However, as noted in the Revised ICC Note, tribunals should not delegate their decision-making functions or allow staff to perform “essential duties” of an arbitrator. In that regard, it is not always clear where to draw the line, particularly where there has also been no judicial consideration in Canada as to what constitutes an “essential duty” of an arbitrator. Arguably, a secretary drafting an award might not constitute an abdication of responsibility by the tribunal, if the arbitrator were to then scrutinize the draft award and independently reach their own conclusions as to the disputed issues. In that regard, the secretary’s draft award would simply be “for consideration” by the tribunal. On the other hand, however, it could credibly be argued that the delivery of a draft award naturally frames the manner in which the tribunal will assess the disputed issues, and might therefore predispose them to some form of unconscious bias. Ultimately, the key consideration is likely that the tribunal has preserved its exercise of independent judgment.[7]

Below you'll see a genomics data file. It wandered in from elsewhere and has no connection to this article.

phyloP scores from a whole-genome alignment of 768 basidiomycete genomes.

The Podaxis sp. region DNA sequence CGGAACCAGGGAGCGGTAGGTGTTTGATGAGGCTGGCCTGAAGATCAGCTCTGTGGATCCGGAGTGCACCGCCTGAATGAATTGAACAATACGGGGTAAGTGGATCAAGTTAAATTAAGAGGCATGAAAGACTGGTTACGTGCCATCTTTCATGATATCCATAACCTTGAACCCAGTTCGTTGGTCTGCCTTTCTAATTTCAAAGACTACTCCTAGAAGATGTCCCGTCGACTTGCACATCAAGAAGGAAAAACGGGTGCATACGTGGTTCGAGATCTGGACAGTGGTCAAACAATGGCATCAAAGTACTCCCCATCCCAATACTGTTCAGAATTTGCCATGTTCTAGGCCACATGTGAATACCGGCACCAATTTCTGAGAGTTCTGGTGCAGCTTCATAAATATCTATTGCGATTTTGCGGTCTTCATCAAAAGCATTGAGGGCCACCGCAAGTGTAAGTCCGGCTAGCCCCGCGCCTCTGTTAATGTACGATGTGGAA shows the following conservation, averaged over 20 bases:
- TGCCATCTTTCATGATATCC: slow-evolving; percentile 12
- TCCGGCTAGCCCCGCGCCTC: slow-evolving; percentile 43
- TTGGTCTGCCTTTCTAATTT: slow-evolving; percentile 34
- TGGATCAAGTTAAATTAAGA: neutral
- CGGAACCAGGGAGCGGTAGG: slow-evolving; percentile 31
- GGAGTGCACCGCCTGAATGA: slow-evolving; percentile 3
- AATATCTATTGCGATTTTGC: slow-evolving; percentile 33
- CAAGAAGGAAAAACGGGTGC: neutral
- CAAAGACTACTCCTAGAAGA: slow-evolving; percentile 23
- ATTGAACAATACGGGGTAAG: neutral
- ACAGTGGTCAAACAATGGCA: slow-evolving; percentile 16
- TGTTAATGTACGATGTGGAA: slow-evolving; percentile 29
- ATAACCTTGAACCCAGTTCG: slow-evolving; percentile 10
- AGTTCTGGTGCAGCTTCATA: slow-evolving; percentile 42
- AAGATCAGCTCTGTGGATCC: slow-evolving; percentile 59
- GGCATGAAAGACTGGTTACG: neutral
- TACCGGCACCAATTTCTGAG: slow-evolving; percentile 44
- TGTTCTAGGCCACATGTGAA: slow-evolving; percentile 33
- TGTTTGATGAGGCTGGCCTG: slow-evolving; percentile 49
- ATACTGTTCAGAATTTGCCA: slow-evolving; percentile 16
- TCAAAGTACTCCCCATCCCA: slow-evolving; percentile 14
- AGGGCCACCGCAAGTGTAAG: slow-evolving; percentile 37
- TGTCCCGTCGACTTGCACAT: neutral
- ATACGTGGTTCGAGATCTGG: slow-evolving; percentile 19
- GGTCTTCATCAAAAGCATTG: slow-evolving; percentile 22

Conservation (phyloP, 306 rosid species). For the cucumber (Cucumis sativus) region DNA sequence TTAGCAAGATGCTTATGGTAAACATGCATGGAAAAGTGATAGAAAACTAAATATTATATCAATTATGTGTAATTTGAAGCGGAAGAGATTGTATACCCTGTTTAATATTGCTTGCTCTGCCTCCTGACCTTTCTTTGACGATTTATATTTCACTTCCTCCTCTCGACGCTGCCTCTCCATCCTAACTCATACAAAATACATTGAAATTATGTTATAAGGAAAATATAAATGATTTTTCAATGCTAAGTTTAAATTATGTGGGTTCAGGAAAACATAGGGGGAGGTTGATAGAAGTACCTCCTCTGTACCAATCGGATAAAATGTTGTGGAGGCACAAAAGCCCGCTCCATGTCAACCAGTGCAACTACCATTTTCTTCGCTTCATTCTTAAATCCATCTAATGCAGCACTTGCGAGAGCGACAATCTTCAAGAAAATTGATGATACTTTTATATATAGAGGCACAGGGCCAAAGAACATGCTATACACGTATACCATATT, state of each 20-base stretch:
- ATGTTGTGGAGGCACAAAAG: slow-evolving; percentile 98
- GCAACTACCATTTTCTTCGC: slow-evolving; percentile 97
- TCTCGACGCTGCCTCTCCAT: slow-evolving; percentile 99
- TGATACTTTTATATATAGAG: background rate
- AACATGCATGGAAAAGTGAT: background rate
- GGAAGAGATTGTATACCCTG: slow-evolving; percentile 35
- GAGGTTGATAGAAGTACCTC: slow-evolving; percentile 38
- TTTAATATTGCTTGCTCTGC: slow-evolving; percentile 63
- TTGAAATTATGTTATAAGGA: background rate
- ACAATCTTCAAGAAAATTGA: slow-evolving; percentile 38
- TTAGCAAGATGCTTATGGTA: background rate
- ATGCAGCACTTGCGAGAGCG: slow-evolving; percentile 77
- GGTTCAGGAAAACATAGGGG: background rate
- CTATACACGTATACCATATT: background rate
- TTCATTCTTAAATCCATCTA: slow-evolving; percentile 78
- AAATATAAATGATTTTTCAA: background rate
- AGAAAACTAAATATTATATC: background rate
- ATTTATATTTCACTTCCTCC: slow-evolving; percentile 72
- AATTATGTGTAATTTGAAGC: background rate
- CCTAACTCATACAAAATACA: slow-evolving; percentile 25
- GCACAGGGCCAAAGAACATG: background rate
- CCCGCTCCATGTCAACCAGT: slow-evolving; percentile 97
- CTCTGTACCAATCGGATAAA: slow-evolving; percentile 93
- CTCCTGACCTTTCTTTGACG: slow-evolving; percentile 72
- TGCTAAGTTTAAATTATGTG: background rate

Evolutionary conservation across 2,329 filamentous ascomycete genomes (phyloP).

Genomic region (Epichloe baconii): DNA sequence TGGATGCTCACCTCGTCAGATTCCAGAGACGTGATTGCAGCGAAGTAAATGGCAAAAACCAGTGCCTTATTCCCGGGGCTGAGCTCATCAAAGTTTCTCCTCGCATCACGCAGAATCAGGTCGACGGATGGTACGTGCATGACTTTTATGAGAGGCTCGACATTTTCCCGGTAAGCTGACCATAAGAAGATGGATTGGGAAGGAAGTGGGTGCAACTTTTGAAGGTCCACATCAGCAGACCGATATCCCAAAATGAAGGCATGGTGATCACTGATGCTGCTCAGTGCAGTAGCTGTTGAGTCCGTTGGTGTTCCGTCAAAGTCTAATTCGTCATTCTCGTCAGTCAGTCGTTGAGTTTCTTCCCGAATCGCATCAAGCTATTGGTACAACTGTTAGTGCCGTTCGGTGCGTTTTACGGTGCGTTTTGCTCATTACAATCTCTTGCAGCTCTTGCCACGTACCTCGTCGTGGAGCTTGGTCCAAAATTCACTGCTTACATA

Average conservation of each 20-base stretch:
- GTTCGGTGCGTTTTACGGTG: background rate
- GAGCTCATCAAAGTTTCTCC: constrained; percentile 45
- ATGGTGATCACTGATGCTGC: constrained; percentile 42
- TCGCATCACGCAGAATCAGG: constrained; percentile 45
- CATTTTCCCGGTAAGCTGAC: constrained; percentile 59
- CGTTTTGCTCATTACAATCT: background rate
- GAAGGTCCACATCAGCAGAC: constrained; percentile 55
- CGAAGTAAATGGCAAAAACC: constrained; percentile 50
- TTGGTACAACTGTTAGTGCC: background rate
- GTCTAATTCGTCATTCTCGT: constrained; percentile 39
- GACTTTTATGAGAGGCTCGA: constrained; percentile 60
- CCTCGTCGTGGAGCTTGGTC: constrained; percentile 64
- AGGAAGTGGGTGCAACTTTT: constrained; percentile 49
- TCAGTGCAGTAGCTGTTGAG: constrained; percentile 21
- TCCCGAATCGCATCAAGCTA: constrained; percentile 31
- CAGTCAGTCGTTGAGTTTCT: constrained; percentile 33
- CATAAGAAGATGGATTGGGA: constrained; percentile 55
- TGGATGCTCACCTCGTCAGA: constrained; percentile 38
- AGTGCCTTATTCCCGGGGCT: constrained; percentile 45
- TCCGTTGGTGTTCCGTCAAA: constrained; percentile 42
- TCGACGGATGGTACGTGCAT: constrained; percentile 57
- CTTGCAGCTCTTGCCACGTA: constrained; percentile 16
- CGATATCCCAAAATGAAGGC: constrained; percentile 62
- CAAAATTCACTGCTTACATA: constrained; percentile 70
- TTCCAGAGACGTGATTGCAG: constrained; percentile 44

As a result, it unsurprising that many institutions (such as the LCIA, SIAC, HKIAC, ICCA, and the IBA under its Guidelines on Conflict Interest) have either incorporated sections within their arbitral rules concerning the scope of a secretary’s duties, or else have published freestanding commentary or guidelines in respect of the issue. Given that practitioners’ perception of the practice is critical to bolstering its legitimacy – i.e., the adage that justice must be seen to be done – such consideration by leading institutions is welcome. Generally, those institutions have taken a more conservative approach, explicitly prohibiting the delegation of decision-making and otherwise mandating strict scrutiny by the tribunal of the secretary’s performance, as well as mandating that the tribunal’s duties of independence and impartiality apply with equal force to the secretary.[8]